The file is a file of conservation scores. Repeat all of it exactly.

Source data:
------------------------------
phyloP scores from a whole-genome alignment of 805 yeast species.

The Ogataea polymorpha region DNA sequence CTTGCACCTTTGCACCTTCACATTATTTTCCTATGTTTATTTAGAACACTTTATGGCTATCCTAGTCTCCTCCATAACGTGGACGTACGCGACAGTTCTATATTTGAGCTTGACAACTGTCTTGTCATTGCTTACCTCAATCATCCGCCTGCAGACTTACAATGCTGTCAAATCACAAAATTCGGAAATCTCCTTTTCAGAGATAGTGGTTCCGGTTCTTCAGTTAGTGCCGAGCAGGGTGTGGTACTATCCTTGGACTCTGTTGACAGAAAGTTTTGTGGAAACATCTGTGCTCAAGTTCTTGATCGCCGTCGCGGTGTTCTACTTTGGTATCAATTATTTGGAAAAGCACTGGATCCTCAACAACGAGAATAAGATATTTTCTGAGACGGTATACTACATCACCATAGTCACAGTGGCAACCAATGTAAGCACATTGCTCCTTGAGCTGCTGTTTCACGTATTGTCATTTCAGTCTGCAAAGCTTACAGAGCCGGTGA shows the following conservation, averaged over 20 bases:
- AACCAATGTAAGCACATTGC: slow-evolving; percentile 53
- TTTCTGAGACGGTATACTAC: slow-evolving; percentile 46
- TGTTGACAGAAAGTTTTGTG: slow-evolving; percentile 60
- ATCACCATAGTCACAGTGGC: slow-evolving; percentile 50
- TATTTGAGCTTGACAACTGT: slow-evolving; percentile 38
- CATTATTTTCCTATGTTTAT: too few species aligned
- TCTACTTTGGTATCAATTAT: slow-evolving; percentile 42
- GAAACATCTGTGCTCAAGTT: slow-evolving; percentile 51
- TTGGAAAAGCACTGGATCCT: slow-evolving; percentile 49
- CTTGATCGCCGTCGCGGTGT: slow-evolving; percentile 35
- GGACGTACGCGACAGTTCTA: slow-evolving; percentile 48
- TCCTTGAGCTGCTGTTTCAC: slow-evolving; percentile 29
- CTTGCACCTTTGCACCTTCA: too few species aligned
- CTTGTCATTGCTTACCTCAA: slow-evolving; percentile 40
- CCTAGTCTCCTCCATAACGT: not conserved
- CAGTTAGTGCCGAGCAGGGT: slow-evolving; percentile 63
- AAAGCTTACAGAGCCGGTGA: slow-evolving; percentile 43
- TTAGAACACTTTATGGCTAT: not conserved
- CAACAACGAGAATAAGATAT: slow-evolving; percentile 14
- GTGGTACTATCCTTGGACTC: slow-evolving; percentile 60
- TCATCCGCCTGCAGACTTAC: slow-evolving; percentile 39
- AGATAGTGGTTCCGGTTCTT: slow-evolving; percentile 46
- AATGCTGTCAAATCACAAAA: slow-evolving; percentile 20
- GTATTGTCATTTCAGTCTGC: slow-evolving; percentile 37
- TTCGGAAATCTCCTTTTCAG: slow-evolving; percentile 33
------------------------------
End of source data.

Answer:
phyloP scores from a whole-genome alignment of 805 yeast species.

The Ogataea polymorpha region DNA sequence CTTGCACCTTTGCACCTTCACATTATTTTCCTATGTTTATTTAGAACACTTTATGGCTATCCTAGTCTCCTCCATAACGTGGACGTACGCGACAGTTCTATATTTGAGCTTGACAACTGTCTTGTCATTGCTTACCTCAATCATCCGCCTGCAGACTTACAATGCTGTCAAATCACAAAATTCGGAAATCTCCTTTTCAGAGATAGTGGTTCCGGTTCTTCAGTTAGTGCCGAGCAGGGTGTGGTACTATCCTTGGACTCTGTTGACAGAAAGTTTTGTGGAAACATCTGTGCTCAAGTTCTTGATCGCCGTCGCGGTGTTCTACTTTGGTATCAATTATTTGGAAAAGCACTGGATCCTCAACAACGAGAATAAGATATTTTCTGAGACGGTATACTACATCACCATAGTCACAGTGGCAACCAATGTAAGCACATTGCTCCTTGAGCTGCTGTTTCACGTATTGTCATTTCAGTCTGCAAAGCTTACAGAGCCGGTGA shows the following conservation, averaged over 20 bases:
- AACCAATGTAAGCACATTGC: slow-evolving; percentile 53
- TTTCTGAGACGGTATACTAC: slow-evolving; percentile 46
- TGTTGACAGAAAGTTTTGTG: slow-evolving; percentile 60
- ATCACCATAGTCACAGTGGC: slow-evolving; percentile 50
- TATTTGAGCTTGACAACTGT: slow-evolving; percentile 38
- CATTATTTTCCTATGTTTAT: too few species aligned
- TCTACTTTGGTATCAATTAT: slow-evolving; percentile 42
- GAAACATCTGTGCTCAAGTT: slow-evolving; percentile 51
- TTGGAAAAGCACTGGATCCT: slow-evolving; percentile 49
- CTTGATCGCCGTCGCGGTGT: slow-evolving; percentile 35
- GGACGTACGCGACAGTTCTA: slow-evolving; percentile 48
- TCCTTGAGCTGCTGTTTCAC: slow-evolving; percentile 29
- CTTGCACCTTTGCACCTTCA: too few species aligned
- CTTGTCATTGCTTACCTCAA: slow-evolving; percentile 40
- CCTAGTCTCCTCCATAACGT: not conserved
- CAGTTAGTGCCGAGCAGGGT: slow-evolving; percentile 63
- AAAGCTTACAGAGCCGGTGA: slow-evolving; percentile 43
- TTAGAACACTTTATGGCTAT: not conserved
- CAACAACGAGAATAAGATAT: slow-evolving; percentile 14
- GTGGTACTATCCTTGGACTC: slow-evolving; percentile 60
- TCATCCGCCTGCAGACTTAC: slow-evolving; percentile 39
- AGATAGTGGTTCCGGTTCTT: slow-evolving; percentile 46
- AATGCTGTCAAATCACAAAA: slow-evolving; percentile 20
- GTATTGTCATTTCAGTCTGC: slow-evolving; percentile 37
- TTCGGAAATCTCCTTTTCAG: slow-evolving; percentile 33